“Anyone can design a beautiful space. The goal is for people to remember the experience,” says BFA Architectural Design graduate Regina Galvanduque.
It’s a philosophy that has brought the work of the Mexico City–based designer to a broad public through interiors that invite people to gather to share food, ideas, and cultures. Galvanduque is a founder of MYT+GLVDK, an award-winning multidisciplinary firm that integrates architecture, interior design, furniture design, and brand identity in spaces that feel contemporary yet warm, familiar but always surprising.
The common thread running through Galvanduque’s projects is the ability to reflect the surrounding community and culture while bringing her clients’ brands to life. “The more we work within the context of the environment and with local resources, the stronger and more harmonious the result is going to be,” says Galvanduque.
Take, for example, her acclaimed scheme for the eatery Niddo in Mexico City. Before she even began designing, Galvanduque learned about the chef’s cooking methods and ingredients and the type of food that would be served. Drawing on the colors of chocolate, coffee, paprika, and chilies, she came up with a warm palette of deep reds and earthy browns to serve as the basis for her design. The curved lines of the tables, chairs, and pendant lights complement the Art Deco architecture of the building and neighborhood. The integrative approach embodies her 360-degree methodology, whereby the branding and the design are created simultaneously and all elements work together to create a narrative.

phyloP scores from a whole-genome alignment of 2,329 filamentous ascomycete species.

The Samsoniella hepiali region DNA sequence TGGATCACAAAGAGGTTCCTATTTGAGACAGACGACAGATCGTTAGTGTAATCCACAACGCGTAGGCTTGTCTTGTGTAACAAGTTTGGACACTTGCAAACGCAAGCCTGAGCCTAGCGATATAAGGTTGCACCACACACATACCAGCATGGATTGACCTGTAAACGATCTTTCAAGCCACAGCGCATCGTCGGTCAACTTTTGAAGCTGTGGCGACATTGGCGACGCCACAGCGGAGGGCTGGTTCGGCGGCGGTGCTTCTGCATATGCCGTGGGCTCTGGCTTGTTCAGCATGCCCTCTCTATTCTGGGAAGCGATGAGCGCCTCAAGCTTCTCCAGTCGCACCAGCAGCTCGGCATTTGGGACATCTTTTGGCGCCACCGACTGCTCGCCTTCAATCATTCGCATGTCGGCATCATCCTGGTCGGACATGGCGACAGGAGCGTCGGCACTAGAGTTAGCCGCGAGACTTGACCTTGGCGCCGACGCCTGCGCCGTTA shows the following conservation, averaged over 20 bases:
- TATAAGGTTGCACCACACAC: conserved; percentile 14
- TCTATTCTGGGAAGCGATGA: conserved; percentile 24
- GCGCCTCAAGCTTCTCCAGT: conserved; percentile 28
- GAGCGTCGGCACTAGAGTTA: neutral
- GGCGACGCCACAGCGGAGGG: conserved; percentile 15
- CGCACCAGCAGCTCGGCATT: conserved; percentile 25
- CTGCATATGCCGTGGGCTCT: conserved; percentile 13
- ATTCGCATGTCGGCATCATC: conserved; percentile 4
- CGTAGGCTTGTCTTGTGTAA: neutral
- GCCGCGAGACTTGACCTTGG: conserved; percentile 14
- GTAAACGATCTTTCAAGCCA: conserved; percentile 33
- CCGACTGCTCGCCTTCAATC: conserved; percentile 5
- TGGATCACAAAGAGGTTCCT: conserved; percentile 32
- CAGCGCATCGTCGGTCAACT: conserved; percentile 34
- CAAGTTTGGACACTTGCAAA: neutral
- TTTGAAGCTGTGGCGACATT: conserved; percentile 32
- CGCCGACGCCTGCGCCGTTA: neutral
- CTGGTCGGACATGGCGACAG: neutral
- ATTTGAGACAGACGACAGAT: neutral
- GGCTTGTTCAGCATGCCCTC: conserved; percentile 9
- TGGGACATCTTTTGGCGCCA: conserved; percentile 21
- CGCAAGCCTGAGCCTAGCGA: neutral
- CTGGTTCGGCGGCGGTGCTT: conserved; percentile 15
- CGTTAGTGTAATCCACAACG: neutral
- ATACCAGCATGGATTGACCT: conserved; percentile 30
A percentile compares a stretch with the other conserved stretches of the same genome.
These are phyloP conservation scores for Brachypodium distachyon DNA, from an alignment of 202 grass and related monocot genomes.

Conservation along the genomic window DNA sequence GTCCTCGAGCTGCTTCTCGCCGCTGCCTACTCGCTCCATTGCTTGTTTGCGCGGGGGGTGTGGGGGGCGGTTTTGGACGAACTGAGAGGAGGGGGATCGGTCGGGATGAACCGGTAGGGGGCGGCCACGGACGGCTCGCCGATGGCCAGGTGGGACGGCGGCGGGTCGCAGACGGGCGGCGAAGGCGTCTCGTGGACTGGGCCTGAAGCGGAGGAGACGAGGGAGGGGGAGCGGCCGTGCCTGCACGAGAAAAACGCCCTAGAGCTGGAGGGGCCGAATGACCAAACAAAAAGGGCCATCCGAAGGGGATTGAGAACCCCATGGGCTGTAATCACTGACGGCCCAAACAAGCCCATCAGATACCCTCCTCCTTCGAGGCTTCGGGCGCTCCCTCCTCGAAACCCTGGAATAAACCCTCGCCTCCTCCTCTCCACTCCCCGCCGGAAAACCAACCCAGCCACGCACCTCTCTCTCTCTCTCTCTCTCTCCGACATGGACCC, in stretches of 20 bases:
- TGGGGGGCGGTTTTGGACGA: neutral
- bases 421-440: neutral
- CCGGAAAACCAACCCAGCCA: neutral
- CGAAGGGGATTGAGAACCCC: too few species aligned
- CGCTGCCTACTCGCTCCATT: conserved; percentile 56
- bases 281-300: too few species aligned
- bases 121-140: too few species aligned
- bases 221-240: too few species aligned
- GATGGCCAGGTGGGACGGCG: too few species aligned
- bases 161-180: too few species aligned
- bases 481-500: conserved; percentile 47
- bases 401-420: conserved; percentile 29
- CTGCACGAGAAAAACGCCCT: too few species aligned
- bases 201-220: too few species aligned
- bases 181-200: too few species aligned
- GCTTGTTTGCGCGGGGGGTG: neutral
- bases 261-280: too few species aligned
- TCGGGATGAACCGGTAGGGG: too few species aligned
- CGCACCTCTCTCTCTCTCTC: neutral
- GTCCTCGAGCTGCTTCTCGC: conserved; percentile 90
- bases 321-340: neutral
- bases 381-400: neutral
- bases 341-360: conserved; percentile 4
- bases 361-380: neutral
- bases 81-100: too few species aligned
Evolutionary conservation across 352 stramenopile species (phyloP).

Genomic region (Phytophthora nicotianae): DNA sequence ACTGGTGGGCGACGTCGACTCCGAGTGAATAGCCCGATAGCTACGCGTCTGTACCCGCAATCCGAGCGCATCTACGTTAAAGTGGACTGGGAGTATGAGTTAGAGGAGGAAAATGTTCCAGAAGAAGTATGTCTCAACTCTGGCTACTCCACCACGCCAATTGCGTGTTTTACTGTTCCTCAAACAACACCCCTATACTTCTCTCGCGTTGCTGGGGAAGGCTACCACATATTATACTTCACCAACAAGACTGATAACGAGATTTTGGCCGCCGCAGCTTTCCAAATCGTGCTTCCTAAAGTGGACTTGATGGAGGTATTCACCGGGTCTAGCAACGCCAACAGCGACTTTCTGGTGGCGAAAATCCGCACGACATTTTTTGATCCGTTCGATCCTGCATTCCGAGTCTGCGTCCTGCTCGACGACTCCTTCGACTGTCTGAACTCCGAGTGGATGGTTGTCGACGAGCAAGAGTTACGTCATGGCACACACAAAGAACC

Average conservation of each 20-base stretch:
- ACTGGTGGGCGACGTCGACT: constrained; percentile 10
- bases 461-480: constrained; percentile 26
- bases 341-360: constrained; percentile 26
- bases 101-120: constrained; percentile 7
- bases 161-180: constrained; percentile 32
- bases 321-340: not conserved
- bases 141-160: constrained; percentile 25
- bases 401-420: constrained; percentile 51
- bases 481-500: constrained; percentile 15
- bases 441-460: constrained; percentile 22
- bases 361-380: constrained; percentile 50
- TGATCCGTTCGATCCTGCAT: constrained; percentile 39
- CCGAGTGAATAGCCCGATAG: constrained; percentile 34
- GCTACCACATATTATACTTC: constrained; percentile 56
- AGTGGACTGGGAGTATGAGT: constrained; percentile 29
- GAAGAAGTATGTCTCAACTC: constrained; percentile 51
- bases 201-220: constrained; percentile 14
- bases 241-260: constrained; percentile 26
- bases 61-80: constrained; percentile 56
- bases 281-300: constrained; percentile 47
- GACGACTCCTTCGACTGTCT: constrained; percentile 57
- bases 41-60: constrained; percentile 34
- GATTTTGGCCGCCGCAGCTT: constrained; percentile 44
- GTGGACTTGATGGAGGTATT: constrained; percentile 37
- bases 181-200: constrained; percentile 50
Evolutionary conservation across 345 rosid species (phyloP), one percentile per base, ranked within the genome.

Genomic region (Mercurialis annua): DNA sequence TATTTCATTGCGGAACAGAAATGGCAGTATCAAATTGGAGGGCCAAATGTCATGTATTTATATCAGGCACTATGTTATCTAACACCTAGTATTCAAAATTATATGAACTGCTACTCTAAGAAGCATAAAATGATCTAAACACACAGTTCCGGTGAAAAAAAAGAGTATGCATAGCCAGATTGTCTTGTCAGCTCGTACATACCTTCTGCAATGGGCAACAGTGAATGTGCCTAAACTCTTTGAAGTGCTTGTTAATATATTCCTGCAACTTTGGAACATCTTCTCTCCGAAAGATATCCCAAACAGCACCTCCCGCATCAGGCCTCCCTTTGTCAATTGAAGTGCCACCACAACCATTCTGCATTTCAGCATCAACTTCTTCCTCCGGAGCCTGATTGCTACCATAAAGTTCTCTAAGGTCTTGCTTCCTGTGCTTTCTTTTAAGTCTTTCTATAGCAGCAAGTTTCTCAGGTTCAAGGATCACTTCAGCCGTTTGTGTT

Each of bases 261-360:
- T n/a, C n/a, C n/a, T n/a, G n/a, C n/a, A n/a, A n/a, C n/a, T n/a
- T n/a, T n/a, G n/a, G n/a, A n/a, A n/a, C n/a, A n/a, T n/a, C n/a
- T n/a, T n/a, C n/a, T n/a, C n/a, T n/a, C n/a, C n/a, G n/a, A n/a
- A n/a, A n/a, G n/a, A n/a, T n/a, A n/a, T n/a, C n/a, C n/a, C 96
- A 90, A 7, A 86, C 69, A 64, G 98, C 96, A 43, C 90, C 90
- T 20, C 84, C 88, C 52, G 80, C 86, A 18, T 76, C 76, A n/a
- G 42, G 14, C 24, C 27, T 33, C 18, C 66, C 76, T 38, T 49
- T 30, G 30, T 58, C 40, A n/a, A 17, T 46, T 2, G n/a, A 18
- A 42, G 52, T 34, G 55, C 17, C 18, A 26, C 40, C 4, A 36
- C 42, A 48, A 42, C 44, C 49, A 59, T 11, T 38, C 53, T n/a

As in all of her projects, Galvanduque used only local materials in her design of Niddo, including Mexican marble and tile and native tzalam wood. “I don’t want to import anything, because of the carbon footprint,” she explains. “Sourcing local products builds relationships with neighboring businesses and artisans while strengthening the community and reducing environmental impact.”
Approaching projects from a collaborative point of view is a skill she acquired at Parsons. “Studying with graphic designers, environmentalists, and lighting designers in the same class challenges you to think about things from different perspectives—and make things better,” she says.